Philip José Farmer
Dies At Age 91
Phil Farmer sailed
down the River Iss last week, January 25, 2009, on his final journey into
the unknown. Most national newspaper obits, such as the New York Times,
skipped over his preoccupation with Tarzan and the Burroughs legend, but
faithful fans remember him well through his many Tarzan oriented books
such as Tarzan Alive, The Peerless Peer, Lord of the Trees,
Was a Lovely Beast, Flight to Opar, and numerous magazine interviews.
I first met him face to face at a Chicago dinner in 1989 at the Adventurer's
Club where we both received awards from the Normal Beans Chapter of the
Burroughs Bibliophiles. He was delightful company, and so was his beautiful
wife Bette. To cement our friendship, he sent me the large original painting
of the Greystoke Coat of Arms which he had researched and which was painted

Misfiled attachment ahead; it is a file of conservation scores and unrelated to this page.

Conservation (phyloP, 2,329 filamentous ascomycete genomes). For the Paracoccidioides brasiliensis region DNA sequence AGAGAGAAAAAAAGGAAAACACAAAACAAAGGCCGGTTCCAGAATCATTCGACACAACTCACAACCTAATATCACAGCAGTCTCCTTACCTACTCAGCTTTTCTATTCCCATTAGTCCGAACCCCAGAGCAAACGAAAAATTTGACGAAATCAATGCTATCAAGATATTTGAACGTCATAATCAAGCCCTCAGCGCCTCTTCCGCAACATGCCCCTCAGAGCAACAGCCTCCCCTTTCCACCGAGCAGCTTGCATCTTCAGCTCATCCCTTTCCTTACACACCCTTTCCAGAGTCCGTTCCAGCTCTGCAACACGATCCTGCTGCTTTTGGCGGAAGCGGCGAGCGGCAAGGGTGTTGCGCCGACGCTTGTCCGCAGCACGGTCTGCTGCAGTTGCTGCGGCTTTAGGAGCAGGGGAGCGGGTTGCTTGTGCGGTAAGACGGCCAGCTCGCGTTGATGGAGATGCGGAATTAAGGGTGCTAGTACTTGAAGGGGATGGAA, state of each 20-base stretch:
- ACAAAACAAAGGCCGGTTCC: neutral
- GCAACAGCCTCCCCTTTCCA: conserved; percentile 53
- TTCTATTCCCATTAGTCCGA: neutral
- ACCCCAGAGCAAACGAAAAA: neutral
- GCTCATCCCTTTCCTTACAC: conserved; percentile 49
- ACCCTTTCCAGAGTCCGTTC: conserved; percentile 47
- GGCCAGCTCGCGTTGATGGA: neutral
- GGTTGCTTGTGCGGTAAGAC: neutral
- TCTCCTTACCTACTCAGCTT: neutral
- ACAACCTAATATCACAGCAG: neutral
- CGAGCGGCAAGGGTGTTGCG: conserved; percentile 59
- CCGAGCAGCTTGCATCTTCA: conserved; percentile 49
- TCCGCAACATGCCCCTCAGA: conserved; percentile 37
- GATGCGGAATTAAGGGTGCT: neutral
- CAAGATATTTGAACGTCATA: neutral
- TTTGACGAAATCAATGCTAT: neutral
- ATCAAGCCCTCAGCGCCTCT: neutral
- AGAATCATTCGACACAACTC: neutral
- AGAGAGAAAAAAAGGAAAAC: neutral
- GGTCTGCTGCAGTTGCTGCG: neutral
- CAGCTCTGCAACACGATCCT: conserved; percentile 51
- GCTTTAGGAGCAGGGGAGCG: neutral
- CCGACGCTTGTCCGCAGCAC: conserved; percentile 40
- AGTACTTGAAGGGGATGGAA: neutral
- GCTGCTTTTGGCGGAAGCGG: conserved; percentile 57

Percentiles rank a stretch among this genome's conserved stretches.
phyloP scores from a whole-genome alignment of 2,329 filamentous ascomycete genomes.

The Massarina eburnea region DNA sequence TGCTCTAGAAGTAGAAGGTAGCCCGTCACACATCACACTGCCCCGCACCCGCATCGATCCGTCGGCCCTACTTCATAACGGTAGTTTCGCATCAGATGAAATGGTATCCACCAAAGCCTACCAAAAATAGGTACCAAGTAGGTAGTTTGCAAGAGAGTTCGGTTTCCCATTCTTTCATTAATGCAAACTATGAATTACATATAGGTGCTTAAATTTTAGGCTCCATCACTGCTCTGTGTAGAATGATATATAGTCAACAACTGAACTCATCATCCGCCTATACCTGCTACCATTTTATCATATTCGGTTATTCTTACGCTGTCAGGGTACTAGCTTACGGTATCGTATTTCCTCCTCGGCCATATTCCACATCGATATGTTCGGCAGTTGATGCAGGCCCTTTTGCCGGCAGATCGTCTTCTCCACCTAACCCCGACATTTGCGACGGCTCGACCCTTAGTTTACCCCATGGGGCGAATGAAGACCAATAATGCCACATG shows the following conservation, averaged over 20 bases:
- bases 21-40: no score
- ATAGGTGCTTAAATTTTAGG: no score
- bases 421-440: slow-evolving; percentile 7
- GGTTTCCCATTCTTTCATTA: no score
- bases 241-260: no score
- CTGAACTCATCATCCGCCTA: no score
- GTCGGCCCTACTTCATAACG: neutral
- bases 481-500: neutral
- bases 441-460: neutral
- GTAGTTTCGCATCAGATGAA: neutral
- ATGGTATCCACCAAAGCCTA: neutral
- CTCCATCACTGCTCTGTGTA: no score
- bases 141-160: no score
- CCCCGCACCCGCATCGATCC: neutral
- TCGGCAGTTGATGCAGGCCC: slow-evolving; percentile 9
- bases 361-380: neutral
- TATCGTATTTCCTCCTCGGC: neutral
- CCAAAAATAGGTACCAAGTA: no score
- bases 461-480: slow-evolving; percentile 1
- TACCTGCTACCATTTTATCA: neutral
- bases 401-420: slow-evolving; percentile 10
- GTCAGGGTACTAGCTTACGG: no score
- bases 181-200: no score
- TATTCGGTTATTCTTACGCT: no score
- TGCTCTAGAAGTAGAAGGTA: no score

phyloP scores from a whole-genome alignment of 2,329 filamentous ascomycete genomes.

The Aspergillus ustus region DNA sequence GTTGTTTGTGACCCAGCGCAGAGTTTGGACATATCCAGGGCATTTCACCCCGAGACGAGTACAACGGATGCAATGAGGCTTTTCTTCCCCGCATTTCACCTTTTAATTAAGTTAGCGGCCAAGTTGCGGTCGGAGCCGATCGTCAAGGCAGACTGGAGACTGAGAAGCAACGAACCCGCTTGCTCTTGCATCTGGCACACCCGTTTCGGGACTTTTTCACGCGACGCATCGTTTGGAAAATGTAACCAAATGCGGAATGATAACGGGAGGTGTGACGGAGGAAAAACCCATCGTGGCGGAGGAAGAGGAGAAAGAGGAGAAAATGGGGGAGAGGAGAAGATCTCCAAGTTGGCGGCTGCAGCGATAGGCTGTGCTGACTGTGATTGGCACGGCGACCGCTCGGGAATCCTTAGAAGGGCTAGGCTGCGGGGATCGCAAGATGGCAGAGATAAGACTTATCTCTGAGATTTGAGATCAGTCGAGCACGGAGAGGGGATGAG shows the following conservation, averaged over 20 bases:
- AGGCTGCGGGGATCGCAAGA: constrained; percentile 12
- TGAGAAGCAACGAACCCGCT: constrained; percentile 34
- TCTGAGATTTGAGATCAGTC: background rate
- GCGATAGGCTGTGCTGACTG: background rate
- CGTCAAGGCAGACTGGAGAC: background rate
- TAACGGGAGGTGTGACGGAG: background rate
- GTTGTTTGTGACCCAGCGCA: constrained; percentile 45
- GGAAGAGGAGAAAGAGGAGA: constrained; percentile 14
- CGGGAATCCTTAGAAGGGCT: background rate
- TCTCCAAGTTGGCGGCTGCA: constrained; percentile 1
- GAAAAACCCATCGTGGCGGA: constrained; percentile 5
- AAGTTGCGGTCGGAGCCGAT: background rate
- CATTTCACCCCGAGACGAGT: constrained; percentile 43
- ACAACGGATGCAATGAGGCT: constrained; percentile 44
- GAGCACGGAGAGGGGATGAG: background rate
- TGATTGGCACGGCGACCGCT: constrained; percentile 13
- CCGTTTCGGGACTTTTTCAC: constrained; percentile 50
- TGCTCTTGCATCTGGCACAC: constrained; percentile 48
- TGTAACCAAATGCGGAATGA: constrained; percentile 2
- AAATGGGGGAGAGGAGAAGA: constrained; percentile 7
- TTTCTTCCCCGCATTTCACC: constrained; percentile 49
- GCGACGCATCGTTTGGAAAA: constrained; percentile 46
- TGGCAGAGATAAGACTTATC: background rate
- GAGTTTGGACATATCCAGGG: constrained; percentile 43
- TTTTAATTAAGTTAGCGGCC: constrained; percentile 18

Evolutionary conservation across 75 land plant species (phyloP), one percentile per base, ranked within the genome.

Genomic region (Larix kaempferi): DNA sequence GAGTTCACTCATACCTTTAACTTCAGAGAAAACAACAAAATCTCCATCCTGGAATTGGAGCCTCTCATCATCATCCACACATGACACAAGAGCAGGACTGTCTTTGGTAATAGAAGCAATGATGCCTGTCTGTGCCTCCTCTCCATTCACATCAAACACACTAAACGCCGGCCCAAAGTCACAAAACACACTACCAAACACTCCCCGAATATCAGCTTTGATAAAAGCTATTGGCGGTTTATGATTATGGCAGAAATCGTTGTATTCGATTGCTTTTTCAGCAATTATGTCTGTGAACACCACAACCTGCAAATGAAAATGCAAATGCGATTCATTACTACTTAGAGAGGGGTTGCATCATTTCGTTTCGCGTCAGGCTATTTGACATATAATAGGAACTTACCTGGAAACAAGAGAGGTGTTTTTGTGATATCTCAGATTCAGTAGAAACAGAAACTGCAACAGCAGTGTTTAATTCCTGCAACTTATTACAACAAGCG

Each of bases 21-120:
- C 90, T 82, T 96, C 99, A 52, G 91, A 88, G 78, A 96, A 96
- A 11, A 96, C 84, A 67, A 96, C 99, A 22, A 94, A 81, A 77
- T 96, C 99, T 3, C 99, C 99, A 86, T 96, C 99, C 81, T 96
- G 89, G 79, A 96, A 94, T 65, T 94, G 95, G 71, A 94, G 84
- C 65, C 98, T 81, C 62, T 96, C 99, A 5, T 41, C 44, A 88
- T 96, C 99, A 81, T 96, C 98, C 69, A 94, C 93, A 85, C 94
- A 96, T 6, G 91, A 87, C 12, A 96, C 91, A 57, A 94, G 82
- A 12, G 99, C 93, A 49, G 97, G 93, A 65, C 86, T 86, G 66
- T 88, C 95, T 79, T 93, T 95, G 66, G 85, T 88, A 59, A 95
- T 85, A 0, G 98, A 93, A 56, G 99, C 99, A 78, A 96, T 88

by Bjo Trimble. The motto (in archaic French script) is pictured at the
top of the heraldic shield, and reads: "Je Suys Encore Vyvant" ("I Still
Live"). The watchword at the bottom reads: “Kreeg--ah!” Phil gave a speech
at the 1971 Detroit Dum-Dum on his Greystoke Coat of Arms, and it was published
in Burroughs Bulletin #22 (Summer, 1971) by his good friend Vern
Coriell, editor and publisher of the magazine.
many letters over the years, and in 1996 we both appeared in a French documentary
entitled "Moi Tarzan" in which Phil was filmed in his own home giving a
talk on how he met the real Tarzan. His imagination was vast, as demonstrated
in the huge array of books he published in the science fiction genre, most
notably his Riverworld and World of Tiers series.
Most of all, we remember him for his original view of the Tarzan myth
which he tried to convince his reading public was not myth but reality.
He made no bones about Tarzan inspiring him to become a writer. He won
two Hugo awards (1967 and 1970), was named a Grand Master by the Science
Fiction Writers of America in 2001, and was always in demand by publishers
for more of his brand of writing skills. He spent most of his life in Peoria
where he grew up, went to college, and where he died last week, survived
by his wife Bette, two children, and several grandchildren and great-grandchildren,
so he managed to fill his life with good memories and to inspire friendship
in those who knew him. He will be missed.
Here is a gallery of Phil's Burroughs-inspired covers to remember him
... "Ye Editor"